1. A small correction: this button also appears in FaceTime for the same purpose. I still think it’s unintelligible. Thanks to Joshua Price for pointing this out. ↩︎

Hundreds of Bounty Hunters Had Access to AT&T, T-Mobile, and Sprint Customers’ Real-Time Location Data for Years

Joseph Cox, Vice:

Often CerCareOne’s phone location service — known in the industry as a phone ping — would use data from cell towers and provide a Google Maps-style interface to the bounty hunter of the device’s approximate location.

But some of the data available to CerCareOne customers included a phone’s “assisted GPS” or A-GPS data, according to documents and screenshots of the service in action provided by two independent sources. A-GPS inherently relies on telecom company information — it uses a phone’s GPS chip in conjunction with information gleaned from the telecom network to locate a phone. It is used to locate cell phones that dial 911 in an emergency and it operates faster than a phone’s GPS chip alone, which can sometimes take minutes to connect to a satellite, according to telecom filings with the Federal Communications Commission. […]

Blake Reid, associate clinical professor at Colorado Law, told Motherboard in an email that “with assisted GPS, your location can be triangulated within just a few meters. This allows constructing a detailed record of everywhere you travel.”

“The only reason we grant carriers any access to this information is to make sure that first responders are able to locate us in an emergency,” Reid added. “If the carriers are turning around and using that access to sell information to bounty hunters or whomever else, it is a shocking abuse of the trust that the public places in them to safeguard privacy while protecting public safety.”

This is a damning report. Even though all cell carriers involved pointed to commitments they had made previously to discontinue location sharing deals with third parties — which, by the way, I still doubt — these reports paint a picture of an industry repeatedly undermining basic consumer trust. As long as individuals’ data can be traded and sold with virtually no oversight, this kind of thing will keep happening. It’s unconscionable that little effort has been made to regulate an industry that cannot stop itself from stooping to the absolute lowest ethical level and still finding room below it.

AnandTech and Paul Thurrott Each Published iPhone XR Reviews This Week

So here’s something a bit unexpected: two technology news websites have published reviews of a late-model iPhone. It’s February; the phone in question was released over three months ago. But they’re good reviews, and I recommend reading them.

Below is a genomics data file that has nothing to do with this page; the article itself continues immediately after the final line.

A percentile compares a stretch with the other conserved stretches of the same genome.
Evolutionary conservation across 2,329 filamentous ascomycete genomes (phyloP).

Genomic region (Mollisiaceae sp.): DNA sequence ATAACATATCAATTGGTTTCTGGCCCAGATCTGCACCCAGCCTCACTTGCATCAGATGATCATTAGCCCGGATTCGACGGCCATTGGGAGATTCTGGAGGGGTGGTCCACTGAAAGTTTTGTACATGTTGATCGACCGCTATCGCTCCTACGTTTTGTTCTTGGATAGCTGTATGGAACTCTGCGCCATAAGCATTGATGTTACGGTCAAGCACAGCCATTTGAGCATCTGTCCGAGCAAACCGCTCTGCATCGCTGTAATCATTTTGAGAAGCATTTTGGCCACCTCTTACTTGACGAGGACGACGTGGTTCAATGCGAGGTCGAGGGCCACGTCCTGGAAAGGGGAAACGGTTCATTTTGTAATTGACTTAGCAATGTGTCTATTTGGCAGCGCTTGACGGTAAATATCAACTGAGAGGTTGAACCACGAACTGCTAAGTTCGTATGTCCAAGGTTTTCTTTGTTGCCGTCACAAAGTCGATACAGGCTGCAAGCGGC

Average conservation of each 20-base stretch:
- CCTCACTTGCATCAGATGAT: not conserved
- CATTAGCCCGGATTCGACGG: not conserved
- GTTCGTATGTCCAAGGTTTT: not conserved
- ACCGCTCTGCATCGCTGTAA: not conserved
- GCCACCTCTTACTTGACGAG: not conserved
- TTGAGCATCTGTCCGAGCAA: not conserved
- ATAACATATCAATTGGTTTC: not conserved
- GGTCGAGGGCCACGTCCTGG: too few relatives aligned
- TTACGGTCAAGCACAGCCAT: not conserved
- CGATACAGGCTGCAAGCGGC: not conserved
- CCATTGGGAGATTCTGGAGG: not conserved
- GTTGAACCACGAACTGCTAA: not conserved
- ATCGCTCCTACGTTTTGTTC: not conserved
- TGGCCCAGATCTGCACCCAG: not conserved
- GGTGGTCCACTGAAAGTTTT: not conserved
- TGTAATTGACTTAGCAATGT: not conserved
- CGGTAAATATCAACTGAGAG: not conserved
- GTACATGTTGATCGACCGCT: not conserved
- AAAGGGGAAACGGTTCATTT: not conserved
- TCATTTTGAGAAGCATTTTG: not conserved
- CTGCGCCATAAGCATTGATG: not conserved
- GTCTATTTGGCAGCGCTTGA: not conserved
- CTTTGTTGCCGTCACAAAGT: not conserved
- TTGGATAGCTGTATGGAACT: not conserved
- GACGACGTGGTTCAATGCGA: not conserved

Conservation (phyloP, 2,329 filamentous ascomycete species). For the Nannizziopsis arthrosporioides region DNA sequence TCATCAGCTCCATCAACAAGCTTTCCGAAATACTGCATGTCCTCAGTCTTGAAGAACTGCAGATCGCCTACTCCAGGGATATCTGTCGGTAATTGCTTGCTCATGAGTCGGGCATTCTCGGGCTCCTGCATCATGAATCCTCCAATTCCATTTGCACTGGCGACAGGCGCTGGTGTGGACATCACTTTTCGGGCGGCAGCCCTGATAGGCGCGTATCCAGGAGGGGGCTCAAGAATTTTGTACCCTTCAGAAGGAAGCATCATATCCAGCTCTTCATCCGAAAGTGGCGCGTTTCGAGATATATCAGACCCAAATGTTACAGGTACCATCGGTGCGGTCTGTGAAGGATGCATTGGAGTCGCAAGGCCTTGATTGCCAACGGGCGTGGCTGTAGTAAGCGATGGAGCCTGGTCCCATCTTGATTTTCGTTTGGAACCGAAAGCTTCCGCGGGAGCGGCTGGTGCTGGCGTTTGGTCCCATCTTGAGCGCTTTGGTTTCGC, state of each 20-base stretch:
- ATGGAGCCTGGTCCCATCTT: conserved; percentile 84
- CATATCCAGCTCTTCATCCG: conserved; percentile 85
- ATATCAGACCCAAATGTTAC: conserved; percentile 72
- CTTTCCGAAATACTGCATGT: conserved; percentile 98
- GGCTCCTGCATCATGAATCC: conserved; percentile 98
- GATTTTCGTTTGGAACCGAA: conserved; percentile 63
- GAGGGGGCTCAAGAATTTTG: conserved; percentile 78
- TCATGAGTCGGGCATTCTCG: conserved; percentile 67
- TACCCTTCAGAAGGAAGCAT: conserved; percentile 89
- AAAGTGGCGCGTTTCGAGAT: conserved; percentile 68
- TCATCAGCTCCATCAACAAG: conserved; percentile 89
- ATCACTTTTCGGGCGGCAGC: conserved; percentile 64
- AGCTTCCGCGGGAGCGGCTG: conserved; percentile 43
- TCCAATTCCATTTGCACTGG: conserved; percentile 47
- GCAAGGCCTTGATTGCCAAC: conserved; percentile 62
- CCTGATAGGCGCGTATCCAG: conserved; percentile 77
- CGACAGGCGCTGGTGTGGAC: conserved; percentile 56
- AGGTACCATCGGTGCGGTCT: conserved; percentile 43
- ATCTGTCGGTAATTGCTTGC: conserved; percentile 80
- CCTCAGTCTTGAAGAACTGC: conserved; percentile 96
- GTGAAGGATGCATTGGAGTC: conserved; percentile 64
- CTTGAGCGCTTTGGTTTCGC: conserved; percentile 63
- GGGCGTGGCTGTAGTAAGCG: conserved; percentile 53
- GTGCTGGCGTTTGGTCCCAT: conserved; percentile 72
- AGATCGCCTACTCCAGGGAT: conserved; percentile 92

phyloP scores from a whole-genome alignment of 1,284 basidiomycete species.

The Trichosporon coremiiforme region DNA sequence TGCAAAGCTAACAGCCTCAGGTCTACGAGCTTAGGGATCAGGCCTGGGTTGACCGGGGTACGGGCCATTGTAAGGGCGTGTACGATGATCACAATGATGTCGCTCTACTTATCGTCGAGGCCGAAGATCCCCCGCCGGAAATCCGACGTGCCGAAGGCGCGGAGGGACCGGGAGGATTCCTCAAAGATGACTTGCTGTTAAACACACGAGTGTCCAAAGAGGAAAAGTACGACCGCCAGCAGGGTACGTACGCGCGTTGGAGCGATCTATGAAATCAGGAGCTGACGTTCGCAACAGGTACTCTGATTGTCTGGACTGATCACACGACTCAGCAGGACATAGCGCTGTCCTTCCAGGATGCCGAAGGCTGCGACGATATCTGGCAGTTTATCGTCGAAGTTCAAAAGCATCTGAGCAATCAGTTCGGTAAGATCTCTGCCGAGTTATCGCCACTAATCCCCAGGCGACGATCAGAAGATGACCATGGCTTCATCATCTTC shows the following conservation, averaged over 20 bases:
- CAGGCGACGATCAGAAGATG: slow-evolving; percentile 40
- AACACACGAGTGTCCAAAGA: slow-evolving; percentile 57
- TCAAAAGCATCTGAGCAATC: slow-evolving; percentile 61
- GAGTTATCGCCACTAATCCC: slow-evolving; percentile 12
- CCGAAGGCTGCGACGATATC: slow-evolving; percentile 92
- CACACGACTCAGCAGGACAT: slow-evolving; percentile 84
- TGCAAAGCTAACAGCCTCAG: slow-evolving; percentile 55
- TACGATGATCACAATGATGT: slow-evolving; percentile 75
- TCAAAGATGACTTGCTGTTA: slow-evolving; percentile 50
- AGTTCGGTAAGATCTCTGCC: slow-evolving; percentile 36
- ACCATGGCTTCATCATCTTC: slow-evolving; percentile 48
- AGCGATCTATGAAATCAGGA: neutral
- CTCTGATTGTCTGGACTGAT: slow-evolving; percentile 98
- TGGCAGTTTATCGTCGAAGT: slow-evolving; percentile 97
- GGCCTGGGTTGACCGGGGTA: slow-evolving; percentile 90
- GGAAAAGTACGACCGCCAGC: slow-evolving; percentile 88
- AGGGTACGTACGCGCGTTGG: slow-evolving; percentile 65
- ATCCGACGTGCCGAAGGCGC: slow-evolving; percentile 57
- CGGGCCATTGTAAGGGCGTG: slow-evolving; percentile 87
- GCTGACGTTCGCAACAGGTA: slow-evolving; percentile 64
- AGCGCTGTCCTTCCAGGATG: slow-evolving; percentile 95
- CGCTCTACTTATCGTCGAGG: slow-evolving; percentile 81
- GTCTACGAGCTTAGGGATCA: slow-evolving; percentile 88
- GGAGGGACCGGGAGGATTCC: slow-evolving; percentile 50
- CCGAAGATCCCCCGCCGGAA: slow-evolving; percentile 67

Andrei Frumusanu at AnandTech took the usual route of that website and dove deep into its hardware characteristics and performance, and comparing it to the iPhone XS models. This, from their graphics performance tests, is notable:

Because of the relatively low screen resolution on the part of the XR’s display — a sub-FHD 1792×828 — I’ve had a lot of trouble actually getting workloads to push the A12’s GPU to its peak frequencies in on-screen scenarios. This causes an interesting dilemma for the iPhone XR: It has absolutely abundant GPU performance that won’t be used any-time soon. As game developers on iOS will be targeting and tuning their workloads to run smoothly on the most demanding devices of a generation, it means that games will most likely be setting their baseline as the higher-end iPhone XS Max, which has to push over twice the pixel resolution. The net result is that for any given 60fps graphics workload, the iPhone XR will run cooler and with a longer battery life than what you would experience on the XS or XS Max.

Paul Thurrott is smitten, too:

No matter. The iPhone XR, despite these apparent deficiencies, still emerges as the best new iPhone. And I’m not the only one who has figured this out: The iPhone XR has been the best-selling iPhone since it launched, and that includes both new iPhones — meaning the models that Apple launched late last year–as well as the cheaper, older iPhones that it still continues to sell as well.

That may not surprise those who believe that price is the primary driving factor for that success. But I believe that price is only one element of what makes the iPhone XR so special. And that Apple would be wise to examine why this model is so successful and not just immediately abandon the design, as it did previously with the “unapologetically plastic” iPhone 5C. Unlike that rip-off, the iPhone XR has a future.

The iPhone XR is a remarkable product, and its success is not shocking to me at all. But I still believe that this iPhone lineup has become more confusing over time, with the 2018 models differentiating little in naming or overall appearance. This round of reviews seems like a good reminder that the iPhone XR isn’t the junior or “lite” version of the flagship XS models; it’s a terrific product that can stand alone.